*Consequential inflation to hit 1000%, say analysts
By Myke Uzendu
The Nigeria Governors Forum (NGF) has recommended that the price of Premium Motor Spirit, also known as petrol, should be between N380 and N408.5 per litre.
The price band was made known on Wednesday at a meeting of the NGF.
A committee, set up by the Forum headed by the Kaduna State Governor, Nasir el-Rufai, pushed for the price band.
They equally asked for an immediate removal of subsidy from petrol.
El-Rufai explained that the current subsidy regime was unsustainable because smugglers and illegal markets in neighbouring African countries were the beneficiaries.
The position detracts from previous arguments that only the wealthy benefit from the subsidy regime.
This time, beneficiaries were named as smugglers, without prescribing any punishment for officers of the Nigerian Customs Service whose primary duty is to prevent smuggling, but choose to be lax in their duties.
The committee recommended that the removal of subsidies should be immediate to save the nation’s collapsing economy.
The Kaduna State Governor noted that Nigeria, like other Organisation of the Petroleum Exporting Countries members, agreed to a cut in production to keep the prices high, but Nigeria could not fully benefit from the regime because of subsidies.
He said: “Between N70 billion and N210 billion is estimated to be spent every month to keep gasoline (PMS) price at N162 per litre.
“This is below the cost price and the remittance to the Federation Account will shrink to less than N50 billion per month or even zero if this persists.
“We are already at zero. I understand for tomorrow, so this scenario has occurred.
“Why are we keeping the price at N162? We are keeping the price because the Federal Government and trade unions met and agreed to the suspension of some industrial action months back.
“Even though we all supported deregulation of petroleum products prices last year, this agreement was suspended by the Federal Government because of a threat of industrial action by unions.
“This is the root of the problem and now we are back to losing between N70 billion to N210 billion per month.”
El-Rufai further explained that in the 2021 budget, the Nigerian National Petroleum Corporation (NNPC) had committed to remitting a minimum of N120 billion per month to the Federation Account, but it had been unable to do so.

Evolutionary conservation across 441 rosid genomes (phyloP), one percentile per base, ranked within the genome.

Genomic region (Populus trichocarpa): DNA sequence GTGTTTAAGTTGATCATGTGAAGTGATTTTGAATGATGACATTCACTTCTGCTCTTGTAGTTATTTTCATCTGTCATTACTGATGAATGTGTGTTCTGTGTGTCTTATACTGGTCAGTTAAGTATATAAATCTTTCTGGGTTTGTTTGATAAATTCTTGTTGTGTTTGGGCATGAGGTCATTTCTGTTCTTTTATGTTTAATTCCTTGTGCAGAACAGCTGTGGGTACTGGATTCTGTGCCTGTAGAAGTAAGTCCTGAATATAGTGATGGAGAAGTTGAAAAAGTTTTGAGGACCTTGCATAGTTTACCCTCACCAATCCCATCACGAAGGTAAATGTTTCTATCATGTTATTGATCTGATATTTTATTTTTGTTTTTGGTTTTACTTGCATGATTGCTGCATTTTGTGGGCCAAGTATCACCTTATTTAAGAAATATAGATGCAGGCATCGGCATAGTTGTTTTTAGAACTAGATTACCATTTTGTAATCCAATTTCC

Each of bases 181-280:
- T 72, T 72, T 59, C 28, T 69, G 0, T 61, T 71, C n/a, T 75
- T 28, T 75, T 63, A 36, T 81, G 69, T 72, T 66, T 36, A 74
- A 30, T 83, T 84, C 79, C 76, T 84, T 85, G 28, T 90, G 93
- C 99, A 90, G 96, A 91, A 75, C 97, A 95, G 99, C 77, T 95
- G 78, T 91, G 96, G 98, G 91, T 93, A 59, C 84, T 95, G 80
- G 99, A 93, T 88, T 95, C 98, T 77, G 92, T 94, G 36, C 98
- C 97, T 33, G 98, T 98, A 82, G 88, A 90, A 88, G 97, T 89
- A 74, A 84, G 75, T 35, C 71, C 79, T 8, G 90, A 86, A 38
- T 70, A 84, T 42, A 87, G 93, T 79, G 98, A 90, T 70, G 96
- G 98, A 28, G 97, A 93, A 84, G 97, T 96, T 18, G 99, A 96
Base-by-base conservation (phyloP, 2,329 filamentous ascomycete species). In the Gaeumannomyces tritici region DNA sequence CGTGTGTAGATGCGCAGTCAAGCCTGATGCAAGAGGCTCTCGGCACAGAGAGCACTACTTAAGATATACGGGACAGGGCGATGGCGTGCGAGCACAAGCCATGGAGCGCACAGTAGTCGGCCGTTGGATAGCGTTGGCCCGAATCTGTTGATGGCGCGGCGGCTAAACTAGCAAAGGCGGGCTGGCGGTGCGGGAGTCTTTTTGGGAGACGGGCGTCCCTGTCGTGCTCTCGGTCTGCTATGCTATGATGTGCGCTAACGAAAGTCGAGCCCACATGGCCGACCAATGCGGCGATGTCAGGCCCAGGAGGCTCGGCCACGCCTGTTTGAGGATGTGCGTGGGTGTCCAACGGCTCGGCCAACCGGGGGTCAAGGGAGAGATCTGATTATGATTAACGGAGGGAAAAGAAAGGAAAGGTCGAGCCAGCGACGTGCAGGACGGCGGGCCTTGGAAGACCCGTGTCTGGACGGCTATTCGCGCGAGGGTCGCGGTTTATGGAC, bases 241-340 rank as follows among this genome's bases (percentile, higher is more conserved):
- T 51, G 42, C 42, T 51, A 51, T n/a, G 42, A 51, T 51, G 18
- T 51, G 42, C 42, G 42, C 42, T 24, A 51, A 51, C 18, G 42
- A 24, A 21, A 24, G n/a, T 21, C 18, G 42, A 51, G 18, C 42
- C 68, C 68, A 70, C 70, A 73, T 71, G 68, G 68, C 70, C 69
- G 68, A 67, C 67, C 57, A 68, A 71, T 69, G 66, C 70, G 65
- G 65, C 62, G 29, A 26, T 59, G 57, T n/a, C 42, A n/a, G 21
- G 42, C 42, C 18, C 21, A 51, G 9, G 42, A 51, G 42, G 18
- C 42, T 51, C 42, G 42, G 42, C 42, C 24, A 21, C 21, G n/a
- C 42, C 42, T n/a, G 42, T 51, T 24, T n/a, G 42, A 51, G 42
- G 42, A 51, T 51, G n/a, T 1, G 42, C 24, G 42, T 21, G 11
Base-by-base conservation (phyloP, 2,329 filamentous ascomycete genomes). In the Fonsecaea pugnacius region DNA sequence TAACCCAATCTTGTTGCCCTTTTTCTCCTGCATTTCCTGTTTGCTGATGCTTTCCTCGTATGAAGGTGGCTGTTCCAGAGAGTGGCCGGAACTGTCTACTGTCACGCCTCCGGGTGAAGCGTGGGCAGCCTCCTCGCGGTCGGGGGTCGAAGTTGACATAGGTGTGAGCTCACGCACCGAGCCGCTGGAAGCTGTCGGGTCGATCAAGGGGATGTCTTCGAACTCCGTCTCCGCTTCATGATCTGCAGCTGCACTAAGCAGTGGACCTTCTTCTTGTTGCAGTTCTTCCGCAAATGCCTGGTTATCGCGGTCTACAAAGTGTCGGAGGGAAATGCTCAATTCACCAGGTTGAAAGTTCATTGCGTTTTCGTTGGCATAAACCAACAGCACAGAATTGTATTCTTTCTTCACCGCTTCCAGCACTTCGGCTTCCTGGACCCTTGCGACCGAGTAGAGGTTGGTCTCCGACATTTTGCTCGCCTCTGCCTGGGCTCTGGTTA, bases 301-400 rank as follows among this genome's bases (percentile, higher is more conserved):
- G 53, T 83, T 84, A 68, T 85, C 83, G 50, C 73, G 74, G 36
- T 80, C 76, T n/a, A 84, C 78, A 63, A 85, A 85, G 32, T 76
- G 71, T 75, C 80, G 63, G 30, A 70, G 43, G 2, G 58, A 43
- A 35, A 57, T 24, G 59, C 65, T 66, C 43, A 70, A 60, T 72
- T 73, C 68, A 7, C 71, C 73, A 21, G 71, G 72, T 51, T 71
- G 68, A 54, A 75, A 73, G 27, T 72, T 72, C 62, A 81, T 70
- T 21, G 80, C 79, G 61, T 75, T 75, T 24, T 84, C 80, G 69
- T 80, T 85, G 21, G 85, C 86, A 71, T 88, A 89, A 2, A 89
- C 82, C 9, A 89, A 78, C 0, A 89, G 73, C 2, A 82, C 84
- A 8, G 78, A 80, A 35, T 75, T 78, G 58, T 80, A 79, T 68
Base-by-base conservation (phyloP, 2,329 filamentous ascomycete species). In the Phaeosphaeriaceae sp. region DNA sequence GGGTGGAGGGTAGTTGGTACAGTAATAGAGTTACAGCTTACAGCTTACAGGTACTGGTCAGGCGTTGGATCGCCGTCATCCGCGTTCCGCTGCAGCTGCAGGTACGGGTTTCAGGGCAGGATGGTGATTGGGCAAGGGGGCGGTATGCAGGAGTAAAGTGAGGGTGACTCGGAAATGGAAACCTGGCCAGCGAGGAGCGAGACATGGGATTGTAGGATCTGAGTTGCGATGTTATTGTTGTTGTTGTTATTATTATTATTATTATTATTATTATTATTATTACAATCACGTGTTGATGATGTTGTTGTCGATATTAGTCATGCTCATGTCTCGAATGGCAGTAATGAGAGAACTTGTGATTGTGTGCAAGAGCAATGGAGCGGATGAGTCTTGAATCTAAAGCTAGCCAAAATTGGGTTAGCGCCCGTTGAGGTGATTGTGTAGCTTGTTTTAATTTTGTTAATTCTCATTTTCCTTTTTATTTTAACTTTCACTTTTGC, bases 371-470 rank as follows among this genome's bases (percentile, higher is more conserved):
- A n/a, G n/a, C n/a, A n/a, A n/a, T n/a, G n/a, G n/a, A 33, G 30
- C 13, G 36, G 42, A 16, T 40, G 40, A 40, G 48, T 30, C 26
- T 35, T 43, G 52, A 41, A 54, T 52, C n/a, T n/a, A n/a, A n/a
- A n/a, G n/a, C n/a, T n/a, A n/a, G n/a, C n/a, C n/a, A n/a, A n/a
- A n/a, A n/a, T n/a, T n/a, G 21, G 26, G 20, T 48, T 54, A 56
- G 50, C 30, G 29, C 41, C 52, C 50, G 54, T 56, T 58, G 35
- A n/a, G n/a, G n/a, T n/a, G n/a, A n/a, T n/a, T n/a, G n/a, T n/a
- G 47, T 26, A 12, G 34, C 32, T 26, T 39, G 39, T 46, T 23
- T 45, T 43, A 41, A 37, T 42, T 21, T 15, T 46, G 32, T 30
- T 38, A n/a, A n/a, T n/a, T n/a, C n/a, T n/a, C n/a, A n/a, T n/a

While presenting the recommendation of the committee, he further explained that only about 12 states consumed two-thirds of the petrol, which was heavily subsidised.
He said his committee recommended N408.5 per litre as the appropriate price in the circumstance, but that with concessions to labour unions, N380 per litre could be the minimum.
He stated: “The committee recommends PMS pump price increment from the current N162 per litre to N408.5 per litre (negotiations with organized labour unions).
“N380 per litre (settlement with organized labour).”
This, he said, was necessary to free funds for critical projects and payment of other obligations.
Other governors who contributed to the debate included Gov. Dapo Abiodun of Ogun State, who said the 93 million litres, which the NNPC claimed was consumed in Nigeria daily, was unacceptable.
El-Rufai did not say anything about the price of diesel, kerosene, cooking gas, automotive gas a d other petroleum products.
The fear is that the recommends were skewed in favour of presumed income without analysing the effect on inflation which analysts put at over 1000% and the consequential demand by labour for wage increases to cushion the effects of the inflation.
It was also argued that transport fares across all routes will jump by 1000%, cost of food items by 800%, house rent to jump by 1000%, while as much as 70% of current car owners will not be able to drive their vehicles any longer.